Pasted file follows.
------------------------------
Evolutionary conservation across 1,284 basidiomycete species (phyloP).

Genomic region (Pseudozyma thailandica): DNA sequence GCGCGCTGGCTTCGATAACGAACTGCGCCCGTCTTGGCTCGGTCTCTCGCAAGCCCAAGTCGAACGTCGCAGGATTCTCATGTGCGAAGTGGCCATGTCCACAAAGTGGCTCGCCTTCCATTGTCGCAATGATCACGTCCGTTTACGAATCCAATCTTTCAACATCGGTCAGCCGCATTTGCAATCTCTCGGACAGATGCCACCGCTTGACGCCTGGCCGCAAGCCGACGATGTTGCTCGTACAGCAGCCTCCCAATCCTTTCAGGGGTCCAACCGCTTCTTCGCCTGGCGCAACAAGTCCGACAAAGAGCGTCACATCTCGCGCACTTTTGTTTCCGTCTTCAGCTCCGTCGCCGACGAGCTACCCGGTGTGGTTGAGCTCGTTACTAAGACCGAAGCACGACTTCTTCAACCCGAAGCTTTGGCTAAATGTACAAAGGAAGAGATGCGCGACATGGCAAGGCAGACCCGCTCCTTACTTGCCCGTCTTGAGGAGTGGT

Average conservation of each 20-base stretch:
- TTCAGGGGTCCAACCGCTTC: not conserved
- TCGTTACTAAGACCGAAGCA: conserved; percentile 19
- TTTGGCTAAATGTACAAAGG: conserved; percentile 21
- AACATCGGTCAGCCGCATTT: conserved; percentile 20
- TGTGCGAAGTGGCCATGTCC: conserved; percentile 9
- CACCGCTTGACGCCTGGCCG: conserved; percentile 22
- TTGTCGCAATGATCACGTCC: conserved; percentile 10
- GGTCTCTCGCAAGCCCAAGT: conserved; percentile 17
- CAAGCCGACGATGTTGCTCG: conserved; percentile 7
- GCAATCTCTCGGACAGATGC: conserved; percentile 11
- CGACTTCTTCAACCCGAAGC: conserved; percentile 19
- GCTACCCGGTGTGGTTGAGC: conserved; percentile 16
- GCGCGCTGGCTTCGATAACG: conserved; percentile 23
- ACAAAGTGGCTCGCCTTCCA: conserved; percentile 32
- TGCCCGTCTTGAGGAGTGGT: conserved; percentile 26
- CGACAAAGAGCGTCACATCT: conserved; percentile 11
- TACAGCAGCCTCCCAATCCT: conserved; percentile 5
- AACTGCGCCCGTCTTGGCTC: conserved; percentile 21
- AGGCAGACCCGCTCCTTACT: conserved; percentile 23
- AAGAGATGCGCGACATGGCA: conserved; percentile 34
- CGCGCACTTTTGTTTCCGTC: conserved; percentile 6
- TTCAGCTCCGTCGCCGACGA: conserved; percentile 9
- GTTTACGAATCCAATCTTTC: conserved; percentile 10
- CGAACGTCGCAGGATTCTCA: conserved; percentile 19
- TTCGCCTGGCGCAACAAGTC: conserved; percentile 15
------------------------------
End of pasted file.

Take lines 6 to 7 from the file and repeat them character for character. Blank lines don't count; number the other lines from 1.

- TTTGGCTAAATGTACAAAGG: conserved; percentile 21
- AACATCGGTCAGCCGCATTT: conserved; percentile 20